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Thread: MILA and the mystery "more accurate glossy reflection model"

  1. #1
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    Default MILA and the mystery "more accurate glossy reflection model"

    MILA documentation says glossy reflections use a "more accurate" shading model.

    So, I am trying to pin down what this "more accurate" shading model is based on.

    Typically a shading model takes on the name if its inventor. For instance, Ward, Phong, Blinn, Lambert.

    Is it safe to assume that this new model is proprietary (fine by me)? Or am I just not understanding MILA correctly.

  2. #2
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    They don't usually like to say because it may change over time as something "more accurate" happens to come along. But since there was a change early on to correct darkened edges, probably safe to say it's a proprietary/mixture of some sort.

    Unless one of the devs would want to explain more what this mix is.

    Is there a pressing reason you need to know what the combination is?
    "Don't argue with an idiot, they will drag you down to their level and beat you over the head with experience."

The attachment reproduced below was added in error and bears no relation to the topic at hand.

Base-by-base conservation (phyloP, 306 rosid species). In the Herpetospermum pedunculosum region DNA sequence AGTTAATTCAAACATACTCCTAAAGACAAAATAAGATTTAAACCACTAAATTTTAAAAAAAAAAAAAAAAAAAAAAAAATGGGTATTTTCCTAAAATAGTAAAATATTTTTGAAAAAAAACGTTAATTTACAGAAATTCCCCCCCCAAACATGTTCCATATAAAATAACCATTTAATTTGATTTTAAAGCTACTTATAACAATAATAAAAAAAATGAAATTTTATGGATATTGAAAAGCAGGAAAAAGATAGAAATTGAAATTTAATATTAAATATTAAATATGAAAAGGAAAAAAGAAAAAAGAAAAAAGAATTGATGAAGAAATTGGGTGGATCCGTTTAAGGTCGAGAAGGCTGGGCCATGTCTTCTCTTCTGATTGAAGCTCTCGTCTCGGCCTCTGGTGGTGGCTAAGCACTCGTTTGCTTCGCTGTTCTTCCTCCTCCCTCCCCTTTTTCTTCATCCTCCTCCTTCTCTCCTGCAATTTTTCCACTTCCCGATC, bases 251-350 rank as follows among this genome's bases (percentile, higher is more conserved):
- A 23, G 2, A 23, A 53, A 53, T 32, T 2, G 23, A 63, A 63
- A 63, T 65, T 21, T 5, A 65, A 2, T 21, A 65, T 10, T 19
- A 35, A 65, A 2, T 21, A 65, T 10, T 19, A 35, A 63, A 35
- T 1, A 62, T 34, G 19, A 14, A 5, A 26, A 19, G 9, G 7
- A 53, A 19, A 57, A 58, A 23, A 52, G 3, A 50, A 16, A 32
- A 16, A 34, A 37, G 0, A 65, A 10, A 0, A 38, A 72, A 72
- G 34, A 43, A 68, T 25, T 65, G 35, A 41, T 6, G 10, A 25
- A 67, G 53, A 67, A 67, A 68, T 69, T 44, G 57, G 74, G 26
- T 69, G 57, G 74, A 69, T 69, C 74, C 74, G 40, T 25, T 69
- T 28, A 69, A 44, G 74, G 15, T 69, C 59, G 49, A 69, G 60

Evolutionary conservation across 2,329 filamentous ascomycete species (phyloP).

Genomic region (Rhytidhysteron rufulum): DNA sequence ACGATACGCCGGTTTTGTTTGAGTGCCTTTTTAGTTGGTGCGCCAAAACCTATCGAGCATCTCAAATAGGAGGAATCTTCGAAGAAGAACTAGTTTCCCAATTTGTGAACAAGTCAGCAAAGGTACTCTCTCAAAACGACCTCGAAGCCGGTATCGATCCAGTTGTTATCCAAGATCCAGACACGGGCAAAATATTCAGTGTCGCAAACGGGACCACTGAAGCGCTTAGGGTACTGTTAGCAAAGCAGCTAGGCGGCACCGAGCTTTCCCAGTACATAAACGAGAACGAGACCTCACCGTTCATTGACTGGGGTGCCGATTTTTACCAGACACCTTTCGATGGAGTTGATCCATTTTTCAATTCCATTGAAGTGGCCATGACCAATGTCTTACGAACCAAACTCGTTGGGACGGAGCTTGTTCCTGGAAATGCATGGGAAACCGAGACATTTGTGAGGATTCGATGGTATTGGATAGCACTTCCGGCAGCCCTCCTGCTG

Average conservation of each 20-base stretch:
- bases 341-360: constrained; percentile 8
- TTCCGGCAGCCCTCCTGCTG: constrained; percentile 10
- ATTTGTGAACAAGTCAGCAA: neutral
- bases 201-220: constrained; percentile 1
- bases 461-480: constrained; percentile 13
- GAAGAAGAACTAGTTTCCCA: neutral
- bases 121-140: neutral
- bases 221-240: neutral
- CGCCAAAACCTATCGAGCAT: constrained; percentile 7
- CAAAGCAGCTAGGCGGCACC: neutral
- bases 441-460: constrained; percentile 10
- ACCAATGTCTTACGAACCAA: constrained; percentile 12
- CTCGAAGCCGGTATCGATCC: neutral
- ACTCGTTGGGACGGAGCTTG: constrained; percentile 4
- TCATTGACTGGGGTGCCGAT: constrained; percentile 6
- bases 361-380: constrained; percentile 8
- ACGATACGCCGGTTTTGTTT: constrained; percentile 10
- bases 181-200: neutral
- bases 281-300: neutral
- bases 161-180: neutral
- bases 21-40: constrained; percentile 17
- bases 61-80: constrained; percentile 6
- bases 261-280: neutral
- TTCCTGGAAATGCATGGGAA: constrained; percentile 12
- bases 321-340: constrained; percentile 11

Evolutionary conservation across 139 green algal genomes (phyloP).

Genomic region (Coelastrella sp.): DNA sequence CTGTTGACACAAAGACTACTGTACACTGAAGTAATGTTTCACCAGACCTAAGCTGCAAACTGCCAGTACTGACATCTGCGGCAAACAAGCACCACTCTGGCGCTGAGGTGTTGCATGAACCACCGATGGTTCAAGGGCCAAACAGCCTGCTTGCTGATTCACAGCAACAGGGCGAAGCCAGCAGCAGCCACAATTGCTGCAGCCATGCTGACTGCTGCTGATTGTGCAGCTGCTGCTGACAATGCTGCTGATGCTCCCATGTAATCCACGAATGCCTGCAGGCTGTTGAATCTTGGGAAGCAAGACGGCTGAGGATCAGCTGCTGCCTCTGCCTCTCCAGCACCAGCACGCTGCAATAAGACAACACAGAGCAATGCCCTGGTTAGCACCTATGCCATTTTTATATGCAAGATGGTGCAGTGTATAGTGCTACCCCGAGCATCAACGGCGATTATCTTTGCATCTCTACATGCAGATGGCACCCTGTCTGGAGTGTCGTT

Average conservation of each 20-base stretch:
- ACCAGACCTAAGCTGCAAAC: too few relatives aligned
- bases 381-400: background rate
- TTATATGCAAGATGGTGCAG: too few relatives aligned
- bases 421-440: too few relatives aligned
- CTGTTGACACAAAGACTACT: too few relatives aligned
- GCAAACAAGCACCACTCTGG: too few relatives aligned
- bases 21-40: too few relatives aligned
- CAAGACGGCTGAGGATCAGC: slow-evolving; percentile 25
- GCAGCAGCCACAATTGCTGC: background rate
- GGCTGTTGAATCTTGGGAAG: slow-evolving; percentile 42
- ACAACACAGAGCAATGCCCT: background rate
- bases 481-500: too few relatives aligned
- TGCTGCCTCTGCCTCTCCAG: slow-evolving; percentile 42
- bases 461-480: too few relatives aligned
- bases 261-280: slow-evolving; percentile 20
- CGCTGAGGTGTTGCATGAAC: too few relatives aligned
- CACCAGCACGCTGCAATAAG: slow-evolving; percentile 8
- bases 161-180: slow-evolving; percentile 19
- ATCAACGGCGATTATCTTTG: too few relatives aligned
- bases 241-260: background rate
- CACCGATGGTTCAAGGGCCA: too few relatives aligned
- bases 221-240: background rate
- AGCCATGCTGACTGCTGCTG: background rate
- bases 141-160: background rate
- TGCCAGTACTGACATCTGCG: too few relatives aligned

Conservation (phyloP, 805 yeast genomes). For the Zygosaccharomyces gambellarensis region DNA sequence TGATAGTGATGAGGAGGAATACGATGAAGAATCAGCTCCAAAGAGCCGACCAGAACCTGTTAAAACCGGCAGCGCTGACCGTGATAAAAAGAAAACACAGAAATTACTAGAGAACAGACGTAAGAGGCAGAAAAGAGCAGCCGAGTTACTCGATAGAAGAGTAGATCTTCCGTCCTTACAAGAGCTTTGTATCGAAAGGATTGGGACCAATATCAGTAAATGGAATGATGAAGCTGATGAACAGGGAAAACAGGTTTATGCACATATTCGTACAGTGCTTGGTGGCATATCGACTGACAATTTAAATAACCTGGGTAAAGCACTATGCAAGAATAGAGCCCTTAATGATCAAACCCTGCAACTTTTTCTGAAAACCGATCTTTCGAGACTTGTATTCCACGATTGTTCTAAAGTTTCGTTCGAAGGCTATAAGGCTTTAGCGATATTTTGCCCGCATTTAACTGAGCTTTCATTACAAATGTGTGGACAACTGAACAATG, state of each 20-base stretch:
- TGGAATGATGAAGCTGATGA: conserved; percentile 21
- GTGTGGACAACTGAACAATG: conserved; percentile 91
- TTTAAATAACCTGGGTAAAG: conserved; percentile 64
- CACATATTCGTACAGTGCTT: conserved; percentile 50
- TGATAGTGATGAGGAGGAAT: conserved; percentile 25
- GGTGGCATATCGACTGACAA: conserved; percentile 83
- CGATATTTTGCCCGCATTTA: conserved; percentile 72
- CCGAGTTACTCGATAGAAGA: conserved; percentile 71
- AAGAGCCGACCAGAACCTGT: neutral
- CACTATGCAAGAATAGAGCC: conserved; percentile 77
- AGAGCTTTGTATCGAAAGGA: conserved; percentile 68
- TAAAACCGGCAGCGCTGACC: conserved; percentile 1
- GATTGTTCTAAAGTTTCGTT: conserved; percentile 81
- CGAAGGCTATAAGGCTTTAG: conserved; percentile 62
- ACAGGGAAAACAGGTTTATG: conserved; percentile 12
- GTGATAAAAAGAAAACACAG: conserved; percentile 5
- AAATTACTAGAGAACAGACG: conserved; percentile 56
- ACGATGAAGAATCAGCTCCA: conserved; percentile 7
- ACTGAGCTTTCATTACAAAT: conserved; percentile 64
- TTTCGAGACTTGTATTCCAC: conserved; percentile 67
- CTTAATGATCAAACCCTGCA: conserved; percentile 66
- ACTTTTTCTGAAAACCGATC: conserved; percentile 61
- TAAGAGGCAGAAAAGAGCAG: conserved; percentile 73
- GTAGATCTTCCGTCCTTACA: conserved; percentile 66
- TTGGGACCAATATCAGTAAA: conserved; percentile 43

3. #3
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    I have a new understanding of how MILA compares to named shaders (BLINN, PHONG, etc). Where as named shaders used combinations of glossy and diffuse lobes, MILA lets you define each lobe separately.

    Measured BSDF data from real world materials have multiple lobes for light response. While measured data is accurate, it is also expensive, time consuming, and data intensive to manage. Additionally, even if you have a ton of measured BSDF data, you still need to add spatial qualities to it. (Measured data is very clean). Things like chips in paint, scratches, and other natural effects that measured BSDF aren't really meant to capture in small scale. Having said that, someday measured BSDF will be more available; a good starting point for many shaders. NVIDIA has even detailed a file format specification for its recording. (MBSDF file format)

    http://www.nvidia-arc.com/fileadmin/..._11Jun2014.pdf

    Back to MILA - because we, for the most part, don't have measured BSDF data, we must rely on a shader artist to get the right combination of lobes to approximate how a material behaves to light. MILA shaders allow the custom lobes to be added together - much more powerful than just a layered shader.

    I needed to know because a MR rendered image was being compared to a DIRSIG rendered image. DIRSIG (www.DIRSIG.org) was using a Beard-Maxwell BRDF based material. It's really hard to make an apples to apples comparison though.

    Let me know if I am on the right track in my thinking.

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